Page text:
LOS ANGELES, April 30, 2014 — Rarely does a person or event come along that manages to unite virtually everybody. Soon-to-be former Los Angeles Clippers owner Donald Sterling has received nearly universal condemnation after audiotapes of his racist remarks surfaced.
Newly installed NBA Commissioner Adam Silver conducted a swift yet thorough investigation. Upon determining that the tapes were not doctored and the voice making racist remarks was indeed Sterling’s, Silver brought the hammer down. While most watchers expected a suspension, Silver pleasantly surprised even the most hardened of cynics; he gave Sterling a lifetime ban from the Clippers and the game. Sterling cannot be an owner or even a spectator. He is finished forever with the game of NBA basketball. The other NBA owners are expected to rapidly move to force Sterling to sell his team. Silver is confident the required three-fourths vote for expulsion will materialize.
While this would appear to be wrapped up in a tidy little bow, there are some people uncomfortable with the action taken against Sterling. They agree that his words were deplorable, but that taking away his team goes too far. This leads to some questions that deserve answers without the natural emotion that comes with such highly charged situations.
Does it matter that that Sterling was secretly recorded, and that he is a victim for having his private thoughts publicized?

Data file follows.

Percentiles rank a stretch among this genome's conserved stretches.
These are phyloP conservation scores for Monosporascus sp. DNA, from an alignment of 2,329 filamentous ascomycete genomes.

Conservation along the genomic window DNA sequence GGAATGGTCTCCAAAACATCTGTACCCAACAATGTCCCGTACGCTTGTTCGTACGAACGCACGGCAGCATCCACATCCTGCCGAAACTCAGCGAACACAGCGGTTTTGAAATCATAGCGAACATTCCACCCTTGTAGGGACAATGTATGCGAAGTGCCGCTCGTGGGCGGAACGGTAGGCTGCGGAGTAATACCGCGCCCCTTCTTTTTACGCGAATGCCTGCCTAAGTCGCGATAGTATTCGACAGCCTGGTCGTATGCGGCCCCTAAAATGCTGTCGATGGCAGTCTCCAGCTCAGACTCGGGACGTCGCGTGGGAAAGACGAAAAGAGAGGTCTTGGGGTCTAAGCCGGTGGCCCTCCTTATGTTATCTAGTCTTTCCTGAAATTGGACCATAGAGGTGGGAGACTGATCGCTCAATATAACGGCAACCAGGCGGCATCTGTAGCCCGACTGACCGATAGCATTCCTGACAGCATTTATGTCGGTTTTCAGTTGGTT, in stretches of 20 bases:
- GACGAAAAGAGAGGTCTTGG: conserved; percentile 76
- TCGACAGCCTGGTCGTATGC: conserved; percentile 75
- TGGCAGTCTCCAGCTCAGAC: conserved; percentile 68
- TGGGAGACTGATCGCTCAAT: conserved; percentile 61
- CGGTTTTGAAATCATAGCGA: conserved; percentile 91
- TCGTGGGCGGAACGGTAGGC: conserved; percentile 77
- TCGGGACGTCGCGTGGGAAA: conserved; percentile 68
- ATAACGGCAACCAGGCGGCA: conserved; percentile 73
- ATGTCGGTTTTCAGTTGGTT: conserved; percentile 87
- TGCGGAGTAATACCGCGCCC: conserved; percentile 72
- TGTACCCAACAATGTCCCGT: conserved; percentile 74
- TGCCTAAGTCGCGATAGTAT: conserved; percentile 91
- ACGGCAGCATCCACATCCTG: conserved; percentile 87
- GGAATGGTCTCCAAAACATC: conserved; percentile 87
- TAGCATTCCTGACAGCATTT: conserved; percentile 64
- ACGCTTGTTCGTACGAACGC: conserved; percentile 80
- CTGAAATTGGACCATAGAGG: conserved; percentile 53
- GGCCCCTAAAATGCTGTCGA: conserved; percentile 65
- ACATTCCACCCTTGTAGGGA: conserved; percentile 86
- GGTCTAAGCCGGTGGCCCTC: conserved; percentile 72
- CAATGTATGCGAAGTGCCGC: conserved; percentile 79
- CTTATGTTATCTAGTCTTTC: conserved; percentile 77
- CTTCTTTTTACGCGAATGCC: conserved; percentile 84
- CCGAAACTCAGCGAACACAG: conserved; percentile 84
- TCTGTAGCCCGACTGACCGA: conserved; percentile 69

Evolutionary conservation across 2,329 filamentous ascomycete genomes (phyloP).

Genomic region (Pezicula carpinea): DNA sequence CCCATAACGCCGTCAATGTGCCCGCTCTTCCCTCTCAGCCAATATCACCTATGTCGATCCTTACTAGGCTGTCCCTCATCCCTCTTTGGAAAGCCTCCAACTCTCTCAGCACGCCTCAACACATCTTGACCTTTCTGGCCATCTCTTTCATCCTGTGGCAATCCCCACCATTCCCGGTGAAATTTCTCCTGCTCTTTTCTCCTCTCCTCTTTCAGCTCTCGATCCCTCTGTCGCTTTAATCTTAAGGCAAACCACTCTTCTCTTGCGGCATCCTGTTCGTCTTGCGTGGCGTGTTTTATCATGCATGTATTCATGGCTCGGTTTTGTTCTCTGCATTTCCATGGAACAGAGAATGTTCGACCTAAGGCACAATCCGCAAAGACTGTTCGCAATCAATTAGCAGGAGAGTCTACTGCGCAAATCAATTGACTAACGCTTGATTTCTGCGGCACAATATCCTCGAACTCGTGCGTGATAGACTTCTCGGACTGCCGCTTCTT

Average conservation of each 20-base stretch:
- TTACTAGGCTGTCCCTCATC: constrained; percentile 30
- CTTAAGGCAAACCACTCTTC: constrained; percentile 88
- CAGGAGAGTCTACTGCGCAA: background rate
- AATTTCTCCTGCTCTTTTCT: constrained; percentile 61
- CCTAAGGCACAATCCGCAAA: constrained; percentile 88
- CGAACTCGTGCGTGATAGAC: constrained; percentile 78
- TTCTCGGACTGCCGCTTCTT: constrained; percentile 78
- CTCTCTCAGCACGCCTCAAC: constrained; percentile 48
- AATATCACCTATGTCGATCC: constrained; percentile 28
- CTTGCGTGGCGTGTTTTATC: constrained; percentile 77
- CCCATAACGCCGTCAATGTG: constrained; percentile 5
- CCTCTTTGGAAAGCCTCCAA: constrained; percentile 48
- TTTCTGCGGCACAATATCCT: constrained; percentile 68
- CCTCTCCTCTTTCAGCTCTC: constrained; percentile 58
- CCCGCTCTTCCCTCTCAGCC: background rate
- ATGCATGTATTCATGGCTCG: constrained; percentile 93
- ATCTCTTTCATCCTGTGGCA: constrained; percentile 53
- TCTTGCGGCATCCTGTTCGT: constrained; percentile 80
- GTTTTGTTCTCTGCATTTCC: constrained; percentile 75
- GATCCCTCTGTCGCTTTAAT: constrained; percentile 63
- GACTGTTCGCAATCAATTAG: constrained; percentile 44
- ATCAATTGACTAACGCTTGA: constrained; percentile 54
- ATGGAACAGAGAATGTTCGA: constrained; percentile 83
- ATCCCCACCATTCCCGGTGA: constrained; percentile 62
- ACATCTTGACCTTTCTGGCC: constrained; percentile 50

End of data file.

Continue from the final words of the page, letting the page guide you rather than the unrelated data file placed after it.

In the legal arena, yes, but not from a basketball standpoint. Sterling’s 31-year-old girlfriend V Stiviano did secretly record the octogenarian without his knowledge, a violation of California law. She could face charges. Had she doctored the tapes, Sterling could have a defense. He admitted making the racist comments. While being racist is legal, the court of public opinion has a different mechanism for enforcing decency.
Is Sterling’s right to free speech being violated?
No. The First Amendment deals with the United States government. The NBA is a private entity. There is no right to free speech in private corporations. Sterling is not being censored. He is not being jailed for his remarks. The free market in the form of pressure on other owners is why they will vote to oust Sterling. If public pressure overwhelmingly supported Sterling, he would most likely have survived this storm.
How can the league take away Sterling’s team? How can his private property be confiscated?
While Sterling technically owns the team, he is part of a socialist collective known as a professional sports league. The NBA has its own constitution that includes various clauses about punishment for conduct detrimental to the league. The other owners have every right under their bylaws to force Sterling to sell the team.
Can the league keep the profits from the sale or devalue the Clippers to avoid enriching Sterling any further?